First of all, what is osmosis? All laminates in a marine environment, including epoxy, will allow water molecules to pass through them. During manufacture small voids are often created between the gelcoat and first ply of laminate, where the water will condense out and then start to break down (hydrolyse) components in the laminate. These include the ester linkages in the polyester as well as trapped dirt and debris. Breakdown products include a variety of acids, alcohols and metallic compounds. In older boats they include acetic and hydrochloric acids from the emulsion binder used in the manufacture of glass reinforcing cloth, which give blisters their characteristic 'vinegary' smell. Glycols can also be released from the resin, these are hygroscopic, attracting further water and give blisters their 'greasy' consistency.
So we now have tiny pockets of concentrated solution under the gelcoat and this is where osmosis begins. Osmosis is the process whereby water molecules pass through the gelcoat (a semi-permeable membrane) to dilute the more concentrated solution. The water increases the fluid pressure in the cell which can eventually distort or burst the laminate or gelcoat.
To fully assess the condition of the laminate a section would need to be ground out and chemically analysed, a process that is clearly not acceptable to the owner as part of the survey. During survey the condition of the gelcoat is assessed by removing the antifouling at several test patches around the underbody. This is done using a sharp, flat edge creating a planing effect that leaves the gelcoat intact but reveals any high spots, often the first stage of blistering. This information is combined with moisture readings taken using a Sovereign Quantum capacitance-type moisture meter. Moisture readings have to be considered in conjunction with the period the vessel has been ashore and the type of resin used. For example, orthophthalic resins were used up to the early/mid 1990s and tend to absorb and retain moisture; these yachts can be expected to show ' high' readings for at least a week or two after lifting out, even where the laminate is sound. However since the mid-1990s isophthalic and vinylester gelcoat resins have been widely used which can show satisfactory moisture readings within an hour or so of lifting out. Furthermore, if ashore for less than two weeks in summer or four weeks in winter (UK), readings below the waterline will be affected by surface moisture and can be expected to fall. Where an epoxy coating has been applied (usually with a brush or roller) the surface is full of micro fissures and voids which take up moisture and can double the length of time to dry out. It should also be noted that where temperatures are close to dew point and humidity levels are high, accuracy will be reduced.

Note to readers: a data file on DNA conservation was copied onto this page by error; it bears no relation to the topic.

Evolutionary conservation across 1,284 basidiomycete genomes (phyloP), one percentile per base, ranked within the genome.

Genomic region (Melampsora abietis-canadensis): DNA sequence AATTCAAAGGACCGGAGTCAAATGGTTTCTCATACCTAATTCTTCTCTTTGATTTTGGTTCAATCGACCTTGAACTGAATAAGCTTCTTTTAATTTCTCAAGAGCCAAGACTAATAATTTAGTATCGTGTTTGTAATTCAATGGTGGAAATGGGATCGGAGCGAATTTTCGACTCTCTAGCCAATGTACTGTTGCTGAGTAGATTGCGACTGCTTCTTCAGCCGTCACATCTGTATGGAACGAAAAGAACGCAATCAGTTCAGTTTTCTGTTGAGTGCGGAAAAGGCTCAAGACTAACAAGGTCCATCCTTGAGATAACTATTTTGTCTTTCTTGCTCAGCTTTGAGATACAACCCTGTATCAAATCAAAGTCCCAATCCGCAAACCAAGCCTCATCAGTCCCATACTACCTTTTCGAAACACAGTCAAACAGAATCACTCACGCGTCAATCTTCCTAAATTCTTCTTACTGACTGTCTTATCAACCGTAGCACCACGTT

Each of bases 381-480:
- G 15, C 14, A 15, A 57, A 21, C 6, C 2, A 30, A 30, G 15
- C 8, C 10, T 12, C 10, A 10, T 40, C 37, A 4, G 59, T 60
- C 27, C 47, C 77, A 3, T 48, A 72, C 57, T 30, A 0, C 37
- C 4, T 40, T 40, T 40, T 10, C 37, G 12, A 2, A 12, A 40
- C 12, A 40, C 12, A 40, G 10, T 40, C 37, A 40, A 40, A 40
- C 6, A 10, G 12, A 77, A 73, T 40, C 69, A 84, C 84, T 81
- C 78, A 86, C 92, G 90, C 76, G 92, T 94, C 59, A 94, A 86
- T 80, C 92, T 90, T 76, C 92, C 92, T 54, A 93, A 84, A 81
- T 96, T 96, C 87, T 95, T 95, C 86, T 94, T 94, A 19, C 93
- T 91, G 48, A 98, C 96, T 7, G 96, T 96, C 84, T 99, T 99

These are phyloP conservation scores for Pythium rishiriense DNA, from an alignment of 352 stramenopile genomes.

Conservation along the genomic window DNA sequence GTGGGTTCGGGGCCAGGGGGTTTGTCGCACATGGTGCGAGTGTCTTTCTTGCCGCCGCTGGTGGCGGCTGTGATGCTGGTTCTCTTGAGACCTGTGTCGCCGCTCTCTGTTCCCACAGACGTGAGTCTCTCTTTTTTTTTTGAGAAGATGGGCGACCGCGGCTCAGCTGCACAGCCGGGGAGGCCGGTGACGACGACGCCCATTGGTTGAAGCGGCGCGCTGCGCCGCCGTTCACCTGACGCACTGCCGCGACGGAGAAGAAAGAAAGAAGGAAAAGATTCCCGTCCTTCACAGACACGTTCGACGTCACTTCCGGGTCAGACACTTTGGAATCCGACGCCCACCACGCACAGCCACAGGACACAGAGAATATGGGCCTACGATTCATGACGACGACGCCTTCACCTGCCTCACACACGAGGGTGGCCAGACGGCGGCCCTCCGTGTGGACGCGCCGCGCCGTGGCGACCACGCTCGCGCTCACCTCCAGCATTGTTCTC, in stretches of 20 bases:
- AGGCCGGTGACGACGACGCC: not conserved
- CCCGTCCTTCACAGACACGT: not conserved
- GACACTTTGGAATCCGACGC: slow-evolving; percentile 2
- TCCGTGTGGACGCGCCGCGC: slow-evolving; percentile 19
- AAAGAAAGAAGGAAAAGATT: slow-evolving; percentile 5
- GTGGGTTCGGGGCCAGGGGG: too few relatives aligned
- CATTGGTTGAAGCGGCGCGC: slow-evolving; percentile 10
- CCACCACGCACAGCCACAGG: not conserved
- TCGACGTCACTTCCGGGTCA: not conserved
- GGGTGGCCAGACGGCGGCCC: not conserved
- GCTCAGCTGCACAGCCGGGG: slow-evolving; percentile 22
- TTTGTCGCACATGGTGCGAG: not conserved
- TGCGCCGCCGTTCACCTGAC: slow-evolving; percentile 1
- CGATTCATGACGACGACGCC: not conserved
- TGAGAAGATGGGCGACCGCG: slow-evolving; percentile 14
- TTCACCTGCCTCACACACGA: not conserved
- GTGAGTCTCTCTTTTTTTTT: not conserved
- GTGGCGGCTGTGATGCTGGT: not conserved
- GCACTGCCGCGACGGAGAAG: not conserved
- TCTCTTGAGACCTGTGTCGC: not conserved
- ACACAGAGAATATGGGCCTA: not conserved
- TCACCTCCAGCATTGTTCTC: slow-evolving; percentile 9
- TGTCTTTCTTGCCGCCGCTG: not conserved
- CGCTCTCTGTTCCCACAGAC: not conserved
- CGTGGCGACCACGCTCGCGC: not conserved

Due to the above it should be stressed that there is no direct correlation between moisture content and laminate condition. It is not uncommon for a well laid-up hull using good quality resin to have high moisture content and no visibly detectable moisture-related defects. Subject to these factors, readings for FRP solid laminates using a Sovereign Quantum moisture meter can be interpreted as follows:
0-15: can be considered dry for all practical purposes.
16-20: some moisture present but of no significance.
21-30: considered medium but at the top of this range approaching the point where the risk of moisture-related defects developing is becoming significant.
31-45: considered high and at a level where the risk of moisture-related defects being present but not yet physically detectable is significant.
46-60: very high and usually accompanied by physically detectable signs. Likely to be accompanied by a significant increase when switched to deep mode.
>61: extremely high and indicative of possible laminate damage in addition to osmotic blistering. Likely to be accompanied by a significant increase when switched to deep mode.
It is recommended that the vessel is laid up ashore for 2 to 4 months each winter and that an annual inspection is made of underwater sections in relation to defects relating to osmosis.